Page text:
Are people who are obese at higher risk for diabetes? Find out more about the relationship between type II diabetes and obesity - and what you can do to lower your risk.
Type II diabetes is a disease that’s being diagnosed with increasing frequency. Estimates are that up to 7% of the population have this condition, although many don’t know it. Once a disease most common in older people, type II diabetes is now showing up in children and teens at an alarming rate. Most experts blame this rise in type II diabetes on lifestyle factors, especially obesity. What is the relationship between type II diabetes and obesity?
Type II Diabetes and Obesity
Other than heredity and age, obesity is the greatest risk factor for type II diabetes. Why are obesity and type II diabetes so closely linked? Insulin is the hormone produced by the pancreas that ferrys glucose in the bloodstream into cells where it can be used for energy; and people who carry around excess body fat are at higher risk for insulin resistance.
Because people who are obese are often resistant to the effects of the insulin they produce, the pancreas has to pump out more and more of this important hormone to meet the body’s demand. This means there’s lots of insulin in the bloodstream, but the cells and tissues aren’t able to easily use it due to presence of insulin resistance.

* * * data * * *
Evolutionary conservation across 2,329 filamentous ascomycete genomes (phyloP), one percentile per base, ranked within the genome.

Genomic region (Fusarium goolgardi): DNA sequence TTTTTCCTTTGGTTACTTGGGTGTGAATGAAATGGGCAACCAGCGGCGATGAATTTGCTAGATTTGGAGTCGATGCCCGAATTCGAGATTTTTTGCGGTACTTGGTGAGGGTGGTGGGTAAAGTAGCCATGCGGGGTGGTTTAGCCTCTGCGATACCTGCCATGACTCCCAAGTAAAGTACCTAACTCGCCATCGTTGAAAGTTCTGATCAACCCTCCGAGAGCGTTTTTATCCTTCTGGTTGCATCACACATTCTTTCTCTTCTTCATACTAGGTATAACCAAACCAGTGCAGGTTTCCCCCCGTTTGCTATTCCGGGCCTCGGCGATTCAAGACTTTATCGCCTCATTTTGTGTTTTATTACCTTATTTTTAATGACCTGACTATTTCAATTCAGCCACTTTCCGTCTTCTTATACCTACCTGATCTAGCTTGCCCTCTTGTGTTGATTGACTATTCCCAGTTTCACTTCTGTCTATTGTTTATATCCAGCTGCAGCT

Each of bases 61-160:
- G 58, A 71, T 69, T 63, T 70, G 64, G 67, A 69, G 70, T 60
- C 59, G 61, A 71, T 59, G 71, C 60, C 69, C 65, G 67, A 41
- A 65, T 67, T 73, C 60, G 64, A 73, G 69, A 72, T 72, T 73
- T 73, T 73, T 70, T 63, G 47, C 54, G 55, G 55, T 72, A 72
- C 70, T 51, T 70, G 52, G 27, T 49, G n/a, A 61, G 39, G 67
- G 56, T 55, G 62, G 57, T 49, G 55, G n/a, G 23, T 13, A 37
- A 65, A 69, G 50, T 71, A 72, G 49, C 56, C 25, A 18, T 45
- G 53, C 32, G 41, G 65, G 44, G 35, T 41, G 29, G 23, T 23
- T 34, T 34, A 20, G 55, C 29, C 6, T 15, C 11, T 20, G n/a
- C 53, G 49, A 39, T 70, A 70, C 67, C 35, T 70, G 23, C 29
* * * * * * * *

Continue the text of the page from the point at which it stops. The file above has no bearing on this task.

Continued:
At first, the pancreas is able to produce enough additional insulin to get glucose into the cells, and keep blood sugars under control. But in many people the pancreas is eventually unable to “keep up", and insulin production slows down to the point it can’t meet the body’s needs. That’s when blood sugars in obese people start to rise, and they develop full-blown type II diabetes.
Why Do Obese People Develop Insulin Resistance?
No one knows exactly why obese people become insulin resistance. Some research suggests that fat tissue produces hormone-like chemicals called adipokines that contribute to the problem of insulin resistance. People with insulin resistance also have fewer insulin receptors or ones that are less functional. Whatever the mechanism may be, insulin resistance and obesity are often seen together – and insulin resistance can progress to type II diabetes. So strongly is body weight associated with type II diabetes that nine out of ten people with it are either overweight or obese.
Type II Diabetes and Obesity: Taming the Beast
Fortunately, losing weight reduces the risk of type II diabetes in obese people by up to half. Even small amounts of weight loss and more physical activity can help tame the type II diabetes beast, a disease that’s strongly influenced by lifestyle.
There’s much more to learn about how type 2 diabetes and obesity are related, but the message is clear. Losing weight if you’re overweight or obese reduces the risk of the disease and its many complications – and that’s a change that’s well worth making.
The Obesity Society. “Your Weight and Diabetes"
Merck Manual. Eighteenth edition. 2006.
Medscape.com. “Obesity and Diabetes on the Rise"